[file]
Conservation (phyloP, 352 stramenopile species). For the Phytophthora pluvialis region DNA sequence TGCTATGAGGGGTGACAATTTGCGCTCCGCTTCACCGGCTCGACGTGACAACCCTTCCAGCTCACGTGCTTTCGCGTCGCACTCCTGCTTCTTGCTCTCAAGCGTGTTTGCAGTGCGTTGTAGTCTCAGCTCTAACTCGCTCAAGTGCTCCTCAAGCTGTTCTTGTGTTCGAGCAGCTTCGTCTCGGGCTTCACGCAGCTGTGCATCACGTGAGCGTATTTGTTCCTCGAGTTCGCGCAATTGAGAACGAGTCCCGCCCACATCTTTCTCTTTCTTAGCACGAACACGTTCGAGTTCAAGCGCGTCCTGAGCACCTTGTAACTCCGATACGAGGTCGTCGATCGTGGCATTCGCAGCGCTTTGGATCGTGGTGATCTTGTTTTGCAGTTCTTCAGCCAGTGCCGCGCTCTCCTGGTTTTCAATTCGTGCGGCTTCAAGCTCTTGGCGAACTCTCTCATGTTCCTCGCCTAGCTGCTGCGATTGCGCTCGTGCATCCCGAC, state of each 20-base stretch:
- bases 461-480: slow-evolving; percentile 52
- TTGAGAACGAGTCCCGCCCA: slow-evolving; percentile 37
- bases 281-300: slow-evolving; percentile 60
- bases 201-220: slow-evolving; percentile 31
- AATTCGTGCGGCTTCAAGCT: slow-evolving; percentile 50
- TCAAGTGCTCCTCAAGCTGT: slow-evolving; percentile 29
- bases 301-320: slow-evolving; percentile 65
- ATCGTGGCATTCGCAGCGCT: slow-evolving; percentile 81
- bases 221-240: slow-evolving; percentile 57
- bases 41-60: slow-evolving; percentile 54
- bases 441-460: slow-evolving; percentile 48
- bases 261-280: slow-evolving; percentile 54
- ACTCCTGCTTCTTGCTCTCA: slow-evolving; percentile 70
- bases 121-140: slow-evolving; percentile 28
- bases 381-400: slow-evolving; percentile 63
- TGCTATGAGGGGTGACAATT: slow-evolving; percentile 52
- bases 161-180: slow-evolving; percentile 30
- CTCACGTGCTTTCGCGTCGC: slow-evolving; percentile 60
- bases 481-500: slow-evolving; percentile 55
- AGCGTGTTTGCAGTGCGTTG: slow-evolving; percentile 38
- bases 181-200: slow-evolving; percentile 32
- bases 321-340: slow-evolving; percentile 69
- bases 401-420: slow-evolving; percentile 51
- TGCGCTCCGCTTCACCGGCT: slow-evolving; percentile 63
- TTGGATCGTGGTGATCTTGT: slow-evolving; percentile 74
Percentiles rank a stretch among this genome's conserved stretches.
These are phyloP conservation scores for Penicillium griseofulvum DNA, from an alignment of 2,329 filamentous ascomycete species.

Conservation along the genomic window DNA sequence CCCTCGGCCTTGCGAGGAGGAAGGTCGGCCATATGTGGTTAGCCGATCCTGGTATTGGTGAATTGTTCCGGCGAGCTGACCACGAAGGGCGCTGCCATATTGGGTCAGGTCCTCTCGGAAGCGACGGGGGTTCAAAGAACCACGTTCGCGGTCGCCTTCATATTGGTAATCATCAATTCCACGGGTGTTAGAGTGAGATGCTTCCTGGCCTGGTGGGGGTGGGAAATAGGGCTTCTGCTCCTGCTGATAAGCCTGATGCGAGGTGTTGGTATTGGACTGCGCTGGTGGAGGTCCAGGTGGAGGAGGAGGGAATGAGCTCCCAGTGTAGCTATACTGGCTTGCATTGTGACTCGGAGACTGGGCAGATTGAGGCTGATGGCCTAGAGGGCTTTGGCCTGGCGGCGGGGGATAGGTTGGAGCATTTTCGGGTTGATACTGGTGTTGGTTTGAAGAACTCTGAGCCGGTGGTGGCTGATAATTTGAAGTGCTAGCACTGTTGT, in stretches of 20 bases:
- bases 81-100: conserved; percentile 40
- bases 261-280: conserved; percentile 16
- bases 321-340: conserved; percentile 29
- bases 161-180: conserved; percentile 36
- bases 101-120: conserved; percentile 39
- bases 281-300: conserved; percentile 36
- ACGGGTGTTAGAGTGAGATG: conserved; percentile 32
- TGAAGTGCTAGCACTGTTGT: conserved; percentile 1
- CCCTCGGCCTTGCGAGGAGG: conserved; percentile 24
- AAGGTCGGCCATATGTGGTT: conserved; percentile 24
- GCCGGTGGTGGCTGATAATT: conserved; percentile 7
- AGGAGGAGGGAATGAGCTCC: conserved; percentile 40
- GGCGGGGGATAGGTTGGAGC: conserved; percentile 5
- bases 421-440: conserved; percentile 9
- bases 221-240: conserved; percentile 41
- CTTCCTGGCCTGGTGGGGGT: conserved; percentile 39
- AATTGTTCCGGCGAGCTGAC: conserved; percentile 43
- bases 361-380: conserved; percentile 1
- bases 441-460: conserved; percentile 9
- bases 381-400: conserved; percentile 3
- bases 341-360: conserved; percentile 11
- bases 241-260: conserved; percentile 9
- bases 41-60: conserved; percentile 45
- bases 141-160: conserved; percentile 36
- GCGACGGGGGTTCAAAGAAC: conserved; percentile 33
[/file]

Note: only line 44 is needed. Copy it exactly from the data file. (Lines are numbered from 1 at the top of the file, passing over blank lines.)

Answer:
- bases 221-240: conserved; percentile 41